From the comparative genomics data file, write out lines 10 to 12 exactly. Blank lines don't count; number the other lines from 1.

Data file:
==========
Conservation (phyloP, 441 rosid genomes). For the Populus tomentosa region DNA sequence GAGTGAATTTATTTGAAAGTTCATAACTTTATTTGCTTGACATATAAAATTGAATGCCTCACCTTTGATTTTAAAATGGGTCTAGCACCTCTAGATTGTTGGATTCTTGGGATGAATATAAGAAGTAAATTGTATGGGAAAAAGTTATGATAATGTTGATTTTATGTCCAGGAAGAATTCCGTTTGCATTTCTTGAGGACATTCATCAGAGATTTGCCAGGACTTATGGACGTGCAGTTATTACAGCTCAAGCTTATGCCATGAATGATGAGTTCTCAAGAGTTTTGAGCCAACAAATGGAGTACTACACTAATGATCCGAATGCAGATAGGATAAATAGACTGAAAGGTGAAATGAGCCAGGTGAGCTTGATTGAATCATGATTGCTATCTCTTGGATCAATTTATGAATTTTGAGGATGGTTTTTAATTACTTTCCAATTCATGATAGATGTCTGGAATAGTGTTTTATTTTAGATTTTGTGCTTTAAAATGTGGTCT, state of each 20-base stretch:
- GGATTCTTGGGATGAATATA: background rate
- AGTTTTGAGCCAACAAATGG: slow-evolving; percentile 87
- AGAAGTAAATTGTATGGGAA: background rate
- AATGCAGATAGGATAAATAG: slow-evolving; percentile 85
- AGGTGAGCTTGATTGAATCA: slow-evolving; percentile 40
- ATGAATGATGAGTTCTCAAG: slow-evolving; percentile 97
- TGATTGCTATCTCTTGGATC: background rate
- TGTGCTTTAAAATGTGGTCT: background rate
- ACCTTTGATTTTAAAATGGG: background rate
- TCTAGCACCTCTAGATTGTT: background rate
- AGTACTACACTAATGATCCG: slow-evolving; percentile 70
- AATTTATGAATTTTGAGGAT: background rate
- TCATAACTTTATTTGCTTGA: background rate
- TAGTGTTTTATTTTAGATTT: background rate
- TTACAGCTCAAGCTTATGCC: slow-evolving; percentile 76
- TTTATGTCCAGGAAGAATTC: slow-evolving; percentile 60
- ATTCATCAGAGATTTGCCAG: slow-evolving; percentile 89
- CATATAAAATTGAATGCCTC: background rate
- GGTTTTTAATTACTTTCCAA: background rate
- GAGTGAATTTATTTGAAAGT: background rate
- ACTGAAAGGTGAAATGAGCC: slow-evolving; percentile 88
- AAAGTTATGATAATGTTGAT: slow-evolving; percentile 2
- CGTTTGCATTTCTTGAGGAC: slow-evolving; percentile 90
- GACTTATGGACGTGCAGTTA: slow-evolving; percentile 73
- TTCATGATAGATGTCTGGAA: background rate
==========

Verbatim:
- ACCTTTGATTTTAAAATGGG: background rate
- TCTAGCACCTCTAGATTGTT: background rate
- AGTACTACACTAATGATCCG: slow-evolving; percentile 70